Two Collaborative Feedback Models in EFL Writing Instruction: Do They Make a Difference?

Document Type: Research Paper


Islamic Azad University-Shahreza Branch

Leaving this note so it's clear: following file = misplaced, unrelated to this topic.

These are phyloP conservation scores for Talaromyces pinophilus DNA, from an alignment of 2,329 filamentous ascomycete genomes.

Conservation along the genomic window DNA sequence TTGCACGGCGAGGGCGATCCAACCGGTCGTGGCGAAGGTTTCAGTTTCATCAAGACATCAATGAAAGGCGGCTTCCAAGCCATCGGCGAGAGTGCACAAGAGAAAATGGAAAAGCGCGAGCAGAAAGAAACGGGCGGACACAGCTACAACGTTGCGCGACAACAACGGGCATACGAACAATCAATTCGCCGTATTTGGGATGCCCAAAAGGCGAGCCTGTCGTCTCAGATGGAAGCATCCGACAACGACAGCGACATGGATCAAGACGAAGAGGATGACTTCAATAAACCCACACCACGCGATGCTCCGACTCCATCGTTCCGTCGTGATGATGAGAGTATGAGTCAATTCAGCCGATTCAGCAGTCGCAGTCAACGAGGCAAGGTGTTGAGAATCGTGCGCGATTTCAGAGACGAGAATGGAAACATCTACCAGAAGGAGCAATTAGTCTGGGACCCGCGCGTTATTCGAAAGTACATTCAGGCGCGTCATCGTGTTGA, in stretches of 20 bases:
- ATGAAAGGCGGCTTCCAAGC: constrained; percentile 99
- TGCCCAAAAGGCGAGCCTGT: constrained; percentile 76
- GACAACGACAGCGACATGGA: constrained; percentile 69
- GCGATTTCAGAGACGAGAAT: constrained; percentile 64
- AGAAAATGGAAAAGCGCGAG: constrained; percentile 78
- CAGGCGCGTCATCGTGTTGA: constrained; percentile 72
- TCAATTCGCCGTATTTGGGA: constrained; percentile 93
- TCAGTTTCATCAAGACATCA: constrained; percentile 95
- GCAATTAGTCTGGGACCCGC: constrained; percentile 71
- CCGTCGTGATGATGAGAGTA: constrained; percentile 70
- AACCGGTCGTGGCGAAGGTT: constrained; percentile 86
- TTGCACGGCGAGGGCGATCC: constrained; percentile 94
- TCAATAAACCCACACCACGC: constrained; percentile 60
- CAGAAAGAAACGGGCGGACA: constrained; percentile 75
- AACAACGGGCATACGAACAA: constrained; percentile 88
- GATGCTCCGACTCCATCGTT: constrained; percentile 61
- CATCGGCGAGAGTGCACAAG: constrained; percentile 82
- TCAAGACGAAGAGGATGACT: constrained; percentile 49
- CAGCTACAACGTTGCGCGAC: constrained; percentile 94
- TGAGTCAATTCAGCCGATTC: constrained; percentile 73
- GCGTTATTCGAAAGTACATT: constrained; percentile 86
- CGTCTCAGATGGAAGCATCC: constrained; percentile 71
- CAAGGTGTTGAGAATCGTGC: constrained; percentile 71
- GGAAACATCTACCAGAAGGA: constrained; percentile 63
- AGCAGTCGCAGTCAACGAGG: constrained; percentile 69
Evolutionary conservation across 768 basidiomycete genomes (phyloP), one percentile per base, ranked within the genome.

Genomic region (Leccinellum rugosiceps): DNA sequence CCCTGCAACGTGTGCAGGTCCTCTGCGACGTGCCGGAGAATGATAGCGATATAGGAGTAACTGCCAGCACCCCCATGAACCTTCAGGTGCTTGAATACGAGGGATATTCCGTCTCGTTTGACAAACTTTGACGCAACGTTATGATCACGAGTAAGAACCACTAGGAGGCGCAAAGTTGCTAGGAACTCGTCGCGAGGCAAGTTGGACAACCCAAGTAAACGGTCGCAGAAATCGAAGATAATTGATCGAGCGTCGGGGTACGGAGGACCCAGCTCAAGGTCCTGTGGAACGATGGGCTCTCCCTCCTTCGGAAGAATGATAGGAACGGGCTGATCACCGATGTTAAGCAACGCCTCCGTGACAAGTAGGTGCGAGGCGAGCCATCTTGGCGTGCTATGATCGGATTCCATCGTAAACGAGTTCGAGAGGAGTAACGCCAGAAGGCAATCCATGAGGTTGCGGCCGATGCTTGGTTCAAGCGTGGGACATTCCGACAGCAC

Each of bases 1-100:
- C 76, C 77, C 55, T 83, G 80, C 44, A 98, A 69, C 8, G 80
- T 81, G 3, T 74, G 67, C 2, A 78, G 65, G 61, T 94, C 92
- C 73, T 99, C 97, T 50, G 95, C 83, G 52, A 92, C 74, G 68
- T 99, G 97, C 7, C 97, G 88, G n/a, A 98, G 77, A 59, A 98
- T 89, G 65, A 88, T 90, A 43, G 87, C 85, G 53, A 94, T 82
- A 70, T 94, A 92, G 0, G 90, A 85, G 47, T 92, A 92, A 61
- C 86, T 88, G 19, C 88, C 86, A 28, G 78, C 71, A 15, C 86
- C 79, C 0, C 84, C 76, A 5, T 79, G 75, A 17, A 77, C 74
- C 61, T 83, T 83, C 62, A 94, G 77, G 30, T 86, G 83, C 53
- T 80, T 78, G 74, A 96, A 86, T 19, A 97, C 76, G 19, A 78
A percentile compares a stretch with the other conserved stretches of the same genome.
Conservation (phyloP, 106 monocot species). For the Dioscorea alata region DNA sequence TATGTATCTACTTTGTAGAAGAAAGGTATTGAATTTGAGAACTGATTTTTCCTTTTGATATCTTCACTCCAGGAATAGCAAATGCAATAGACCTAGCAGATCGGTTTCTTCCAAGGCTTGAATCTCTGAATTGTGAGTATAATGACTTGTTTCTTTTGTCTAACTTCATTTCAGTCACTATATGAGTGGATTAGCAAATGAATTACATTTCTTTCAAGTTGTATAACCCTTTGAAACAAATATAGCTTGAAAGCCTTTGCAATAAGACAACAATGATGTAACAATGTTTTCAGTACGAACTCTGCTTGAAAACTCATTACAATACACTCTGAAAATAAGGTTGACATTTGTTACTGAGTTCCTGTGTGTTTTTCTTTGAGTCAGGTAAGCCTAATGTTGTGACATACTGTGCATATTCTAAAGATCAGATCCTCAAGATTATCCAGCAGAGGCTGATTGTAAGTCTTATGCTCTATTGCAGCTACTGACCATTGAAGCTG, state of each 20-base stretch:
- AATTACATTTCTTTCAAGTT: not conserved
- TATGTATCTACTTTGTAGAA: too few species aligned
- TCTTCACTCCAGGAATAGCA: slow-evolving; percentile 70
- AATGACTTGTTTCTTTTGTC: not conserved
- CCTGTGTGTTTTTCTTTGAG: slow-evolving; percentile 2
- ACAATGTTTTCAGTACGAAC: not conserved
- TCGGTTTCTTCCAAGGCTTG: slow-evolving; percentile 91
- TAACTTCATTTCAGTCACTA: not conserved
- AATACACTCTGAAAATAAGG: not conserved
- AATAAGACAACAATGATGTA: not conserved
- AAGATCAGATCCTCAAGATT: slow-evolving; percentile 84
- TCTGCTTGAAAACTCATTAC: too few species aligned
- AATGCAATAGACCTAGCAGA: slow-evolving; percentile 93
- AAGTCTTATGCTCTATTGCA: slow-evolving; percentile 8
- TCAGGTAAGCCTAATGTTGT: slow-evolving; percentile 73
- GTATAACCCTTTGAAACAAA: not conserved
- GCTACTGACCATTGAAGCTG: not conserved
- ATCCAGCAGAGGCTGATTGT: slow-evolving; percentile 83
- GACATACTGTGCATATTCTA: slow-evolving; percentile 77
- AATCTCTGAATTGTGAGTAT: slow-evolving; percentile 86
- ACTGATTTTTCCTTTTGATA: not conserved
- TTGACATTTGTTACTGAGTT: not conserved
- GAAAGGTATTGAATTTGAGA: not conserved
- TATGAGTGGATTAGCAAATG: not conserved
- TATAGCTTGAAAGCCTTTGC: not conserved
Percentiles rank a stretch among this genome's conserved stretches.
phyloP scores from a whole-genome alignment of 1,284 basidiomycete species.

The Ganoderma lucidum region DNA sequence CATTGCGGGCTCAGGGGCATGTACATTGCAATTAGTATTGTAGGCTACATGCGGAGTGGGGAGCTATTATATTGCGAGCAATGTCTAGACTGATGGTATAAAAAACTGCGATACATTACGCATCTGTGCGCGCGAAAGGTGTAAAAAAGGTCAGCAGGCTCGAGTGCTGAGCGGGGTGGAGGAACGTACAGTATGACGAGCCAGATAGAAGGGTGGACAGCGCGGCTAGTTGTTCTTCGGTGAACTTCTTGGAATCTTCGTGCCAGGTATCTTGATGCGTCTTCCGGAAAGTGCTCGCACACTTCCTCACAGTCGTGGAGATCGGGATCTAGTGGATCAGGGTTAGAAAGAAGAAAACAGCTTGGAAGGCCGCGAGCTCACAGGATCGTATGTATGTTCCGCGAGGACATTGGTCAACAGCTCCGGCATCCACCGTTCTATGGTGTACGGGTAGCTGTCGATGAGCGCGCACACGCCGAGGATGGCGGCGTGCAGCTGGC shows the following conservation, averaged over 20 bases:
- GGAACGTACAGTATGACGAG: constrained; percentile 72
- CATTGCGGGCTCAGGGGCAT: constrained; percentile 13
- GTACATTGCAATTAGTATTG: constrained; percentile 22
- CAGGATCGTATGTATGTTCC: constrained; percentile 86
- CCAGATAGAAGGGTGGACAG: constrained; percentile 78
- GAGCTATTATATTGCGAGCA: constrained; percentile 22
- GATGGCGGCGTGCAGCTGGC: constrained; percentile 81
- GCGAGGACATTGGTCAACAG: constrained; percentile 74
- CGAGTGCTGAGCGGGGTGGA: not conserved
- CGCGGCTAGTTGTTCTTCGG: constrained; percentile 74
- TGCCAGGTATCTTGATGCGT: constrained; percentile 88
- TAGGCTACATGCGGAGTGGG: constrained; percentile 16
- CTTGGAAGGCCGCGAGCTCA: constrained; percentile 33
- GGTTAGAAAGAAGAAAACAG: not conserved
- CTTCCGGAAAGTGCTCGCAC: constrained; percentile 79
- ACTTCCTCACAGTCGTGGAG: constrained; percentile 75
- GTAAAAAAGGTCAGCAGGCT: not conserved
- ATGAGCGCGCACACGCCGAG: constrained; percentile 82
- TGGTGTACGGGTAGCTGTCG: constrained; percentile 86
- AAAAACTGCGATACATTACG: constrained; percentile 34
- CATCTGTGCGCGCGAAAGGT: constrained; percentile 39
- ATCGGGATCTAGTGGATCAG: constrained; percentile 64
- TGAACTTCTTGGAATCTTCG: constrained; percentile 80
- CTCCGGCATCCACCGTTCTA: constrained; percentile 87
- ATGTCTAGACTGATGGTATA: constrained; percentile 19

Research in L1 writing has found numerous benefits of employing collaborative learning in the classroom. The research findings on group work provide clear evidence that engaging learners in group activities increases opportunities for students to engage in the negotiation of meaning, which further leads to better acquisition. The present study, implementing two different collaborative feedback models, based on various sources and modes of feedback, examines the effect of each on the students’ writing quality. Sixty Iranian students, majoring in English Translation, were assigned into three homogeneous groups based on their obtained scores on Oxford Placement Test (OPT) and sample paragraph writing. They covered five topics in a sequence of ten written texts − before and after receiving feedback − over a 15-week semester. The results revealed that students incorporated both the teacher’s and peers’ oral/written comments in the process of draft editing, and that they benefited from the two collaborative feedback models almost equally. The interview results also confirmed co-operative learning as an effective teaching strategy that could be used to enhance achievement and socialization among students and to improve attitudes towards learning and working in groups, especially in EFL settings.


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